Bettie wouldn’t have moved an inch without the work of Eamon Stanley at Elliott Bay Bicycles, home of Davidson.

Initial impressions

As I’ve been posting, we’re having a great time with Bettie and most of that is no parking, no sitting in traffic, and no car. I’ve been running errands, going on dates, and Pam has been riding the kids around. Bettie is doing exactly what we wanted and performing well.

There have been some surprises. Bettie makes dogs angry. I guess that’s all the sounds because some dogs have gone into vicious mode when I ride by – Cap’n our Pug likes Bettie, but only after lots of alert barking and a good long sniff. Of course, you can easily out run them with a twist of the throttle.

Motor-assist is just that: an assist. You’re still working and need to learn quickly how to stay on top of the gear. To ride Bettie daily, you’ll need good bike-handling skills, basic fitness, and situational awareness. You’re the motor in the human electric hybrid drive and efficiency is very important. Riding heavy on the throttle is going to burn through the batteries. It’ll be fun, but not good for commuting. With the motor-assist on, Bettie is like a fixed gear and you can’t stop pedaling. It’s easy to get lulled into la-la land, on Bettie, but realize your riding a big bike at fast speeds.

The magic, the secret sauce of Bettie and the genius of Xtracycle and Cleverchimp is that they’ve invented products that allows us to do what we want without a car. As an inventor myself, they get full props and one of the first things I did with Bettie was deliver an order of Clip-n-Seals to the mail drop.

Riding Bettie Downtown

And More Bettie

Another project

Our next project is to build up a light-duty commuter.


Oh my God! the kid who lived next to my grandparents when I was a kid had these great old single-speed Schwinns with the giganto tires and you could ride those things over dirt roads and rocks and tree roots and it didn’t matter. You could not damage those things.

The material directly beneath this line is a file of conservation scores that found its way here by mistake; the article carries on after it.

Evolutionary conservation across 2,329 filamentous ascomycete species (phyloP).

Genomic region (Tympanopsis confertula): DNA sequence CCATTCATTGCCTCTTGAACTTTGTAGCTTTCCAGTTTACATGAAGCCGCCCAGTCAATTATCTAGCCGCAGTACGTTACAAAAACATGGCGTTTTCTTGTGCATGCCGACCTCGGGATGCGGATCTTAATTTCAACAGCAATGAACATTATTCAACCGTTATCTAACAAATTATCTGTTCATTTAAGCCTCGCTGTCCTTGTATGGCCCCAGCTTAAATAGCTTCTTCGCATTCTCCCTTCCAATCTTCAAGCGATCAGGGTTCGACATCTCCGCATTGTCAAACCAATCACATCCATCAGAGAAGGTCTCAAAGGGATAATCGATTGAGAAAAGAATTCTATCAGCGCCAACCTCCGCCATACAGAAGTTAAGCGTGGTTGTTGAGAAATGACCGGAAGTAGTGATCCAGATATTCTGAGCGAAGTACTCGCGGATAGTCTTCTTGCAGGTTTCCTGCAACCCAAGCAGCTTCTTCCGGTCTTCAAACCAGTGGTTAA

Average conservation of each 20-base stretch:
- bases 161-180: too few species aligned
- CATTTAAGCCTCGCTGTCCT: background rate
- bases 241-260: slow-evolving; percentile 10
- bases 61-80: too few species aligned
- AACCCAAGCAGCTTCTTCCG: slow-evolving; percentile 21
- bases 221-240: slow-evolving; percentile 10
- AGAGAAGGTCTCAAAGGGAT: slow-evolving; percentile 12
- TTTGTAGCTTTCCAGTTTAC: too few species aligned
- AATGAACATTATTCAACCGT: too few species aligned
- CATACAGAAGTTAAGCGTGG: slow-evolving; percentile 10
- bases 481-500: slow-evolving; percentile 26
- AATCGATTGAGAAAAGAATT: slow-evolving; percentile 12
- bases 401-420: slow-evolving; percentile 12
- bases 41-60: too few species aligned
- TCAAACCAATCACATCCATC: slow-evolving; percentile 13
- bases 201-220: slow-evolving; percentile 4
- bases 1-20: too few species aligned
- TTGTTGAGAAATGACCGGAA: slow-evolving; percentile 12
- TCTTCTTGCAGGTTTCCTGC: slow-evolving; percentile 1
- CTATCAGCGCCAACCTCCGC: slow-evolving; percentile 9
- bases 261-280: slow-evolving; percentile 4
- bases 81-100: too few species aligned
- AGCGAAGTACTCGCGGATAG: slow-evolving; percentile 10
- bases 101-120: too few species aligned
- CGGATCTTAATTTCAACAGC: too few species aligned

That’s exactly it! The balloon tire bikes are built for care-free riding. Jump on and ride like you did when you were a kid.

I have been thinking about doing something like this for a while now.  We are a one car family, but find that sometimes it would be nice to have two.  We have young kids so it is difficult to ride places as a family.  A “bettie” bike would definately help with daycare drop offs and short trips.  We live in North Vancouver = big hills, so the Stokemonkey would be a must.

If you don’t mind me asking, what do you think this rig cost in the end?


That’s a good question and we’ll have pricing in the next few days. We’ve got to tabulate it all ourselves! I’ve no doubt, it’ll pay for itself in a few months. Regarding cars, with our active lifestyle, business, and trips, I don’t think we can go without a car but absolutely reduce trips. The first big reduction is for errands. Groceries, mail, and dates.

Man, that sounds like a sweet rig. I just put Big Apple tires on my Xtracycle-equipped bike, and they really do make a huge difference. I’m this close to ordering a Stokemonkey, too, but I can’t decide whether it makes sense to order one now, or wait until I’ve built up a better bike first.